(Bughin, Shenkan, Singer, 2009).

Branding strategies used to drive up awareness with prospects and customers have gone in the direction of collaborative conversations, less in the direction of one-sided communication and blasting messages out to the market. The broader sociological implications of social networking (Bernoff, Li, 2008) are contributing to this. Lego's approach of asking customers what their ideas for new products are and acting on those suggestions shows that the company is successful in creating a brand known for its ability to listen to customers (Ferguson, 2008). Lego has also created entirely new branding processes that capitalize on their ability to listen and respond to customers as well. This is the type of branding strategy that generates exceptional levels of brand awareness and if practices consistently enough, brand loyalty (Ferguson, 2008). Lego initially found that the global recession, their sales began to plummet as their toys were not seen as essential, only a luxury. They also began to realize that their customers were beginning to purchase Asian-produced knock-offs as their children wanted Lego toys yet the perception of their prices as being high kept parents from spending. To raise brand awareness and also underscore how much they valued feedback from their existing customer base, Lego created Lego Club (Ferguson, 2008). This served the dual purpose of driving up brand awareness and also giving Lego-brand loyal customers the opportunity to participate in the design of the next generation of Lego product design. As the recession continued and Lego continued to experience lagging sales, the product development teams rushed new products to market that incorporated the ideas of from Lego Club (Ferguson, 2008). The result was that during the product introductions that occurring in 2008, Lego was able to generate more interest in its local grassroots club than ever before because it shown in brand advertising the evidence of listening to customers (Ferguson, 2008). While information technologies were not the catalyst of their ability to create much higher levels of awareness with customers through collaboration, they were certainly enablers. As can be seen from this example, the processes that underscore and support brand awareness are changing drastically from the traditional one-sided and often broadcast-mentality-based to those of engaging in conversations with customers and listening to them.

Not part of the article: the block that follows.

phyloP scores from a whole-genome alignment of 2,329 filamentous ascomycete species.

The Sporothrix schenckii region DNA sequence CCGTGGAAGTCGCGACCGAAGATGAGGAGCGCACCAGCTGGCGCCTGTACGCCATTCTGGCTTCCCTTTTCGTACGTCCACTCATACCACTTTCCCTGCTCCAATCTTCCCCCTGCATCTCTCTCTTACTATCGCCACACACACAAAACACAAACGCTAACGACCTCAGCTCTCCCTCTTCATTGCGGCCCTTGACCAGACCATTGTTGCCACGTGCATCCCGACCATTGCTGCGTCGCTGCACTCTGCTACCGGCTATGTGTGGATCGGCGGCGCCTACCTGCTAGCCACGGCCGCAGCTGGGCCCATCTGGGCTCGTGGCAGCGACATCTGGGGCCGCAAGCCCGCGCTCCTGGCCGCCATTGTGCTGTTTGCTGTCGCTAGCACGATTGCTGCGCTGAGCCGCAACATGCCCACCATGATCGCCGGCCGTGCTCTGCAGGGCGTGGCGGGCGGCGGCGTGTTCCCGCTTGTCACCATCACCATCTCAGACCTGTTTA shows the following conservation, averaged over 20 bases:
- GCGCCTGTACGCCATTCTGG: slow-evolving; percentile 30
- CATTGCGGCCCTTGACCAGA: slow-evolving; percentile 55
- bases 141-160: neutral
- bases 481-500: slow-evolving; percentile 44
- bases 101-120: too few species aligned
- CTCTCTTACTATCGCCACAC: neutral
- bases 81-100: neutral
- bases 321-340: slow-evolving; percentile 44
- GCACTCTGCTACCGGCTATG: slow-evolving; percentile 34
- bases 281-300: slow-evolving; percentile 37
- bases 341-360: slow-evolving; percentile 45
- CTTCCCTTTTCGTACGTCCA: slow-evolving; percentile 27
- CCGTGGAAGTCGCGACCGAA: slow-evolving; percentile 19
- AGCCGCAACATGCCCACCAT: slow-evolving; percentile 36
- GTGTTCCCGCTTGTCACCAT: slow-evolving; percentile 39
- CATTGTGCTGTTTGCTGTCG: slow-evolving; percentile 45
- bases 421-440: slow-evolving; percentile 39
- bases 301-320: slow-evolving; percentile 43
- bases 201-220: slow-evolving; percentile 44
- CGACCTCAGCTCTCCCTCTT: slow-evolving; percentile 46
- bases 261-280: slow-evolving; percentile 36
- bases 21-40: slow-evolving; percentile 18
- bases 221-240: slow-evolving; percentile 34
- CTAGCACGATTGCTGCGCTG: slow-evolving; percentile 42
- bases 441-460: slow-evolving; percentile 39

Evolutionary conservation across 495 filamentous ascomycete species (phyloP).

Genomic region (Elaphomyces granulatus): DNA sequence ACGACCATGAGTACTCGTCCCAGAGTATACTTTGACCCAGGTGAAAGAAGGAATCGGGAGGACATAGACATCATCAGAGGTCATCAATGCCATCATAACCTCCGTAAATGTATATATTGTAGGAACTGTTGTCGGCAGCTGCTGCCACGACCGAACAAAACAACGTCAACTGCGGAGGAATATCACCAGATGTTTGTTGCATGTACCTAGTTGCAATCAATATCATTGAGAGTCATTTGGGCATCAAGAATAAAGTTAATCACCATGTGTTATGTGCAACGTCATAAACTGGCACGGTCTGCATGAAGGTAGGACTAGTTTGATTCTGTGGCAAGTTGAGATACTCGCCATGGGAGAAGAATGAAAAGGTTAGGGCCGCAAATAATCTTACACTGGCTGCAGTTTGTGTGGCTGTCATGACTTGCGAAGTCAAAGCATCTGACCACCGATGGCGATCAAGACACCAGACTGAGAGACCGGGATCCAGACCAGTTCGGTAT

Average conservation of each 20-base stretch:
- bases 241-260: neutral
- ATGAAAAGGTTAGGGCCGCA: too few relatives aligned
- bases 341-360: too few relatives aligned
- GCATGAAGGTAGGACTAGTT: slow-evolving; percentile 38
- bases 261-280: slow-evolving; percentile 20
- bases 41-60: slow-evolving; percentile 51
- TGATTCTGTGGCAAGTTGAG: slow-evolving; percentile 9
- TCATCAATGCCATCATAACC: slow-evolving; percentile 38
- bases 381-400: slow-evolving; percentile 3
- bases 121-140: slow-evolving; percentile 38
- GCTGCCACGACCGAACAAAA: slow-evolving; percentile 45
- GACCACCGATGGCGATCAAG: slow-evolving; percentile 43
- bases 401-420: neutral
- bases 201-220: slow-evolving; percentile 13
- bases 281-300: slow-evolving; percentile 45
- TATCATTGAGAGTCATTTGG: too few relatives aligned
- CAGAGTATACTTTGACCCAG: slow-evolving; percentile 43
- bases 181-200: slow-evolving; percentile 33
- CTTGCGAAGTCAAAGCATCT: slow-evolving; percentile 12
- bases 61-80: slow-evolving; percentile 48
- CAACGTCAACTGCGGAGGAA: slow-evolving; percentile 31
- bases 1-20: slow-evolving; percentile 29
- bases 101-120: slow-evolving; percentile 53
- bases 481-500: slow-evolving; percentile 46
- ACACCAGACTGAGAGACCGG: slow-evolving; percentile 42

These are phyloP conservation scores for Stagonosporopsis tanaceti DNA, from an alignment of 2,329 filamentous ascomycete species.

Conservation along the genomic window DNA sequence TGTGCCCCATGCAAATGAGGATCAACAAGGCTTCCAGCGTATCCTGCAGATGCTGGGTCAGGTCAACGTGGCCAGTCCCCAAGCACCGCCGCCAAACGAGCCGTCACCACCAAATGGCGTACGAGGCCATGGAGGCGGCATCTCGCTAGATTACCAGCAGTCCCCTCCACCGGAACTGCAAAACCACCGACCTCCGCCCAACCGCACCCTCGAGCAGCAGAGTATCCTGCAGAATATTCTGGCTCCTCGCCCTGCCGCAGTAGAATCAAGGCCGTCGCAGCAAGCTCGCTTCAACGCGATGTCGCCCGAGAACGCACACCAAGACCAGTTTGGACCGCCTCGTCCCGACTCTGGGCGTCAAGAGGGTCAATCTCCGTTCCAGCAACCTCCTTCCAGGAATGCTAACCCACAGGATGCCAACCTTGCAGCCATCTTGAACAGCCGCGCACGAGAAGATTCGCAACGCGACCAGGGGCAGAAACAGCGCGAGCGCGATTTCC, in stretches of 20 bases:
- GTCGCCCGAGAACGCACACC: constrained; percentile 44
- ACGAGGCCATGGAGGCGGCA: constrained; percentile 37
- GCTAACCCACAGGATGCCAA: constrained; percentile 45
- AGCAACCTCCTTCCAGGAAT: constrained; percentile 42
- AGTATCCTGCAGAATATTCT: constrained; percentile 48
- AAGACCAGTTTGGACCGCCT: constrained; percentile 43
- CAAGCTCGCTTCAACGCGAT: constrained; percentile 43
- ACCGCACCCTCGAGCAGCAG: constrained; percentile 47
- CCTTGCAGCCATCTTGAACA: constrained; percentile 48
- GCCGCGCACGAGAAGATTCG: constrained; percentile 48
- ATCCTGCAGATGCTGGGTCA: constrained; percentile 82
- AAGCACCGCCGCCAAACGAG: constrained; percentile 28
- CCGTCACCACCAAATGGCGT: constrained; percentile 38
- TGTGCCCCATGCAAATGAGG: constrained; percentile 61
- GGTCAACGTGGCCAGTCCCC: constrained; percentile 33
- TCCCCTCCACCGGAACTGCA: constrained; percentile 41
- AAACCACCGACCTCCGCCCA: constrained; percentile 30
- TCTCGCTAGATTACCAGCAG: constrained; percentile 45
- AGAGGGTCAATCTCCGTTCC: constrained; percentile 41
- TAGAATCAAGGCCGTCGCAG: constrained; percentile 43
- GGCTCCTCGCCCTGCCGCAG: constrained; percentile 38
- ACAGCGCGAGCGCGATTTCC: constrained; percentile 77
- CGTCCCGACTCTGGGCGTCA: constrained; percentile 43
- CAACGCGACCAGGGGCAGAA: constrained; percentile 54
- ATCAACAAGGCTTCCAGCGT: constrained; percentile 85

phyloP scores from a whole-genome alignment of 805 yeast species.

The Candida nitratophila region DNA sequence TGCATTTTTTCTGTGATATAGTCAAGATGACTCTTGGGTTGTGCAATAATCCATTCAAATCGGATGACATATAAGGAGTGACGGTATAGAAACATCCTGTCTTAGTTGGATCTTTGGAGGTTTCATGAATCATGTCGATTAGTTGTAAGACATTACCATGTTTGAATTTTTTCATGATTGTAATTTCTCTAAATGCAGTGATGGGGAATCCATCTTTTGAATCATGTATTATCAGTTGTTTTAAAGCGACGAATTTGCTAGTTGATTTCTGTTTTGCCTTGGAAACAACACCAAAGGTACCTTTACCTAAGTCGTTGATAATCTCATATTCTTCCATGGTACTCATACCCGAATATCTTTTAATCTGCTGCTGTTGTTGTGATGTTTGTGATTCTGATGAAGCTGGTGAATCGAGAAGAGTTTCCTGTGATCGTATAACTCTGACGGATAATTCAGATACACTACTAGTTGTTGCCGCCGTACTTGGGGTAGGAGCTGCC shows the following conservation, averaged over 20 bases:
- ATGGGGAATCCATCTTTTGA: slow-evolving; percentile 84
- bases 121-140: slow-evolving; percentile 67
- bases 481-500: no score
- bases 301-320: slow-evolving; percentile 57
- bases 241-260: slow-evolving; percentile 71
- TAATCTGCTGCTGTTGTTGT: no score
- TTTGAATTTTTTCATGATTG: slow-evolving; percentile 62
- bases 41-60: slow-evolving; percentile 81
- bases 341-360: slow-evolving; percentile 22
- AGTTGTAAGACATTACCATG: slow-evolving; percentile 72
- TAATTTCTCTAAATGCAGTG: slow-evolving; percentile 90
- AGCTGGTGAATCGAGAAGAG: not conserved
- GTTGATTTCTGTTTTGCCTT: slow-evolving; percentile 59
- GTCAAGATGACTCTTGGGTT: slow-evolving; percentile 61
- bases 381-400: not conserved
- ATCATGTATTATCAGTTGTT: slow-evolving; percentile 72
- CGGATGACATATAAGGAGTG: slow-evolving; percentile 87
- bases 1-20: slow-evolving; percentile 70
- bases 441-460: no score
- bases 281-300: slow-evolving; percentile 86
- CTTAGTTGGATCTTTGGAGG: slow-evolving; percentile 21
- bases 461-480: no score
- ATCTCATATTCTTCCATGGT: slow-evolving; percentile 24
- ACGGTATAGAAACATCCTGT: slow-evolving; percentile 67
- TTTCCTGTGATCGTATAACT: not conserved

There is also the uncontrollable aspects of brand awareness being further complicated by the emerging dominance of social networks (Bernoff, Li, 2008) and their impact on brands in real-time. From blog posts to Facebook and Twitter conversations about brands that the majority of the time has customers complaining about the lack of support or inflated claims of performance, social networks are forcing the issue of customer conversations even in the brand awareness process areas. An example of the brand awareness process being redefined to be more collaborative, less unidirectional in approach is the introduction by Dell of their DellIdeastorm.com site (Ferguson, 2008). Like Lego, Dell was experiencing a significant drop in sales during the recession which began in 2007 and was concerned that its brand awareness strategies with prospects and new customers were faltering. Their customer satisfaction scores had been dropping as a result of Dell attempting to apply Six Sigma and lean process improvement methodologies to their call centers, giving incentives to call center representatives for speed of response, not closure of the problems (Jarvis, 2008). This was collectively having a very negative impact on the company's band awareness and in conjunction with faulty batteries the company had purchased for their laptops from Asian suppliers that were either failing or catching on fire, the company had major brand challenges in 2007. As a result of their brand taking a beating in the market, partially due to their own choices of call center efficiency strategies, and partially due to the poor selection of battery suppliers, Dell launched a brand offensive to regain their reputation. As part of this brand awareness strategy, Dell created DellIdeaStorm.com, a website that linked customers to each of the company's division and gave customers the opportunity to not only learn about what Dell was doing to overcome their recent problems with call center quality and battery safety, the website also sent a clear message Dell was more interested in listening and helping customers and less about telling them how great they were. The DellIdeaStorm.com site generates 200,000 posts in just under 90 days, a record for any Dell site before or since (Jarvis, 2008). More importantly…